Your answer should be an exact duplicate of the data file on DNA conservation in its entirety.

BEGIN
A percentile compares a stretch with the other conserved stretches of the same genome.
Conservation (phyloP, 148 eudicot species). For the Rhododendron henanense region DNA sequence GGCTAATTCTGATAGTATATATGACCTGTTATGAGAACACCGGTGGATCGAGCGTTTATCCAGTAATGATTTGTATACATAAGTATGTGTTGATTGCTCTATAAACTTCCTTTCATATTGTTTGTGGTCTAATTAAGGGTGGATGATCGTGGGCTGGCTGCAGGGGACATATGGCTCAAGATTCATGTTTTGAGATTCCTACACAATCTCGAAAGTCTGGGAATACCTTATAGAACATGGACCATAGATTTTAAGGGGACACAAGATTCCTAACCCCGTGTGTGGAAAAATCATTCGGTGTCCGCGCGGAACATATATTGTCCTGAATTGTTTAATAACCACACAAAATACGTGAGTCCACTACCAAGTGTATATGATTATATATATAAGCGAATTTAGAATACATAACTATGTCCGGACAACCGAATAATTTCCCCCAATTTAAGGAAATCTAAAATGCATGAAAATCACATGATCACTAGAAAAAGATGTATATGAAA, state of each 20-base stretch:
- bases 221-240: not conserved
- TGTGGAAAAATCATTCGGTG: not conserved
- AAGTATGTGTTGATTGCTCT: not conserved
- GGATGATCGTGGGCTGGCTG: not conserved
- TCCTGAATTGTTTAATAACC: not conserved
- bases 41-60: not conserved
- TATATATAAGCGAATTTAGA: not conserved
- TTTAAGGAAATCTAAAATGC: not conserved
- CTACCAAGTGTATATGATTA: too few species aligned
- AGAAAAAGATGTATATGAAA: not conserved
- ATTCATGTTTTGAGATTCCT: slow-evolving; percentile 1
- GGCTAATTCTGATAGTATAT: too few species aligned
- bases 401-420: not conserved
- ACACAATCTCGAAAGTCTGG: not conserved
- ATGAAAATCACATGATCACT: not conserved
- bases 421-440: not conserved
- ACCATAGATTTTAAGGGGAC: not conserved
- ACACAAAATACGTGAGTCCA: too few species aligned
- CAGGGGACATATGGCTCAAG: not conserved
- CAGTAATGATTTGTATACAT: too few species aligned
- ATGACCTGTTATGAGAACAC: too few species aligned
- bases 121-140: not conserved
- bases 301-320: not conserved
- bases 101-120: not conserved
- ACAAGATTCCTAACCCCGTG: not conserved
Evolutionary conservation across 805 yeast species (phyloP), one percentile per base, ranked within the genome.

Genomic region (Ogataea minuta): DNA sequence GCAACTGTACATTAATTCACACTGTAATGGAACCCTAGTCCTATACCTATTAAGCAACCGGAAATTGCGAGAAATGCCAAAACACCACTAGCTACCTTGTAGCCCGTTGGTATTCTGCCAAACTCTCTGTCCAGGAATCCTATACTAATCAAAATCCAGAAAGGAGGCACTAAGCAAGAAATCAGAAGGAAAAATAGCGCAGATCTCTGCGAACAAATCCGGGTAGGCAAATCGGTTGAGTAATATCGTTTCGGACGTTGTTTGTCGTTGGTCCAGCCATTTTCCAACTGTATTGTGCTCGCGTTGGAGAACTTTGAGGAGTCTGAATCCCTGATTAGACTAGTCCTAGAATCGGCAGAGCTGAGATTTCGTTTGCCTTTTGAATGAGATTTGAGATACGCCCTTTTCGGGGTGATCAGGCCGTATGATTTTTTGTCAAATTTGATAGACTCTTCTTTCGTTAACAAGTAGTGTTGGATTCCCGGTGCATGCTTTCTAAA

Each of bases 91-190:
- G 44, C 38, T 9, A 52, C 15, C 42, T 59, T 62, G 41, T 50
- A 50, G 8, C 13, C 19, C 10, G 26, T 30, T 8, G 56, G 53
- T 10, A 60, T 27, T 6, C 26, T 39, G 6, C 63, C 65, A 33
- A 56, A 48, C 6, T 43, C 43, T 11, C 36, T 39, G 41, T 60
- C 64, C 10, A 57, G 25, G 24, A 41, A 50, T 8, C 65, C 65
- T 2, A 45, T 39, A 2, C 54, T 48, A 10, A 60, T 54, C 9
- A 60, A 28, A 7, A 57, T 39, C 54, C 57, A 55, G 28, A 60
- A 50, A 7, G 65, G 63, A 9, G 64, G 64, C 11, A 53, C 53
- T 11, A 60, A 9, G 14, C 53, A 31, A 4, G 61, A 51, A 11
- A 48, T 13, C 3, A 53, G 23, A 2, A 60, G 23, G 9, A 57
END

A percentile compares a stretch with the other conserved stretches of the same genome.
Conservation (phyloP, 148 eudicot species). For the Rhododendron henanense region DNA sequence GGCTAATTCTGATAGTATATATGACCTGTTATGAGAACACCGGTGGATCGAGCGTTTATCCAGTAATGATTTGTATACATAAGTATGTGTTGATTGCTCTATAAACTTCCTTTCATATTGTTTGTGGTCTAATTAAGGGTGGATGATCGTGGGCTGGCTGCAGGGGACATATGGCTCAAGATTCATGTTTTGAGATTCCTACACAATCTCGAAAGTCTGGGAATACCTTATAGAACATGGACCATAGATTTTAAGGGGACACAAGATTCCTAACCCCGTGTGTGGAAAAATCATTCGGTGTCCGCGCGGAACATATATTGTCCTGAATTGTTTAATAACCACACAAAATACGTGAGTCCACTACCAAGTGTATATGATTATATATATAAGCGAATTTAGAATACATAACTATGTCCGGACAACCGAATAATTTCCCCCAATTTAAGGAAATCTAAAATGCATGAAAATCACATGATCACTAGAAAAAGATGTATATGAAA, state of each 20-base stretch:
- bases 221-240: not conserved
- TGTGGAAAAATCATTCGGTG: not conserved
- AAGTATGTGTTGATTGCTCT: not conserved
- GGATGATCGTGGGCTGGCTG: not conserved
- TCCTGAATTGTTTAATAACC: not conserved
- bases 41-60: not conserved
- TATATATAAGCGAATTTAGA: not conserved
- TTTAAGGAAATCTAAAATGC: not conserved
- CTACCAAGTGTATATGATTA: too few species aligned
- AGAAAAAGATGTATATGAAA: not conserved
- ATTCATGTTTTGAGATTCCT: slow-evolving; percentile 1
- GGCTAATTCTGATAGTATAT: too few species aligned
- bases 401-420: not conserved
- ACACAATCTCGAAAGTCTGG: not conserved
- ATGAAAATCACATGATCACT: not conserved
- bases 421-440: not conserved
- ACCATAGATTTTAAGGGGAC: not conserved
- ACACAAAATACGTGAGTCCA: too few species aligned
- CAGGGGACATATGGCTCAAG: not conserved
- CAGTAATGATTTGTATACAT: too few species aligned
- ATGACCTGTTATGAGAACAC: too few species aligned
- bases 121-140: not conserved
- bases 301-320: not conserved
- bases 101-120: not conserved
- ACAAGATTCCTAACCCCGTG: not conserved
Evolutionary conservation across 805 yeast species (phyloP), one percentile per base, ranked within the genome.

Genomic region (Ogataea minuta): DNA sequence GCAACTGTACATTAATTCACACTGTAATGGAACCCTAGTCCTATACCTATTAAGCAACCGGAAATTGCGAGAAATGCCAAAACACCACTAGCTACCTTGTAGCCCGTTGGTATTCTGCCAAACTCTCTGTCCAGGAATCCTATACTAATCAAAATCCAGAAAGGAGGCACTAAGCAAGAAATCAGAAGGAAAAATAGCGCAGATCTCTGCGAACAAATCCGGGTAGGCAAATCGGTTGAGTAATATCGTTTCGGACGTTGTTTGTCGTTGGTCCAGCCATTTTCCAACTGTATTGTGCTCGCGTTGGAGAACTTTGAGGAGTCTGAATCCCTGATTAGACTAGTCCTAGAATCGGCAGAGCTGAGATTTCGTTTGCCTTTTGAATGAGATTTGAGATACGCCCTTTTCGGGGTGATCAGGCCGTATGATTTTTTGTCAAATTTGATAGACTCTTCTTTCGTTAACAAGTAGTGTTGGATTCCCGGTGCATGCTTTCTAAA

Each of bases 91-190:
- G 44, C 38, T 9, A 52, C 15, C 42, T 59, T 62, G 41, T 50
- A 50, G 8, C 13, C 19, C 10, G 26, T 30, T 8, G 56, G 53
- T 10, A 60, T 27, T 6, C 26, T 39, G 6, C 63, C 65, A 33
- A 56, A 48, C 6, T 43, C 43, T 11, C 36, T 39, G 41, T 60
- C 64, C 10, A 57, G 25, G 24, A 41, A 50, T 8, C 65, C 65
- T 2, A 45, T 39, A 2, C 54, T 48, A 10, A 60, T 54, C 9
- A 60, A 28, A 7, A 57, T 39, C 54, C 57, A 55, G 28, A 60
- A 50, A 7, G 65, G 63, A 9, G 64, G 64, C 11, A 53, C 53
- T 11, A 60, A 9, G 14, C 53, A 31, A 4, G 61, A 51, A 11
- A 48, T 13, C 3, A 53, G 23, A 2, A 60, G 23, G 9, A 57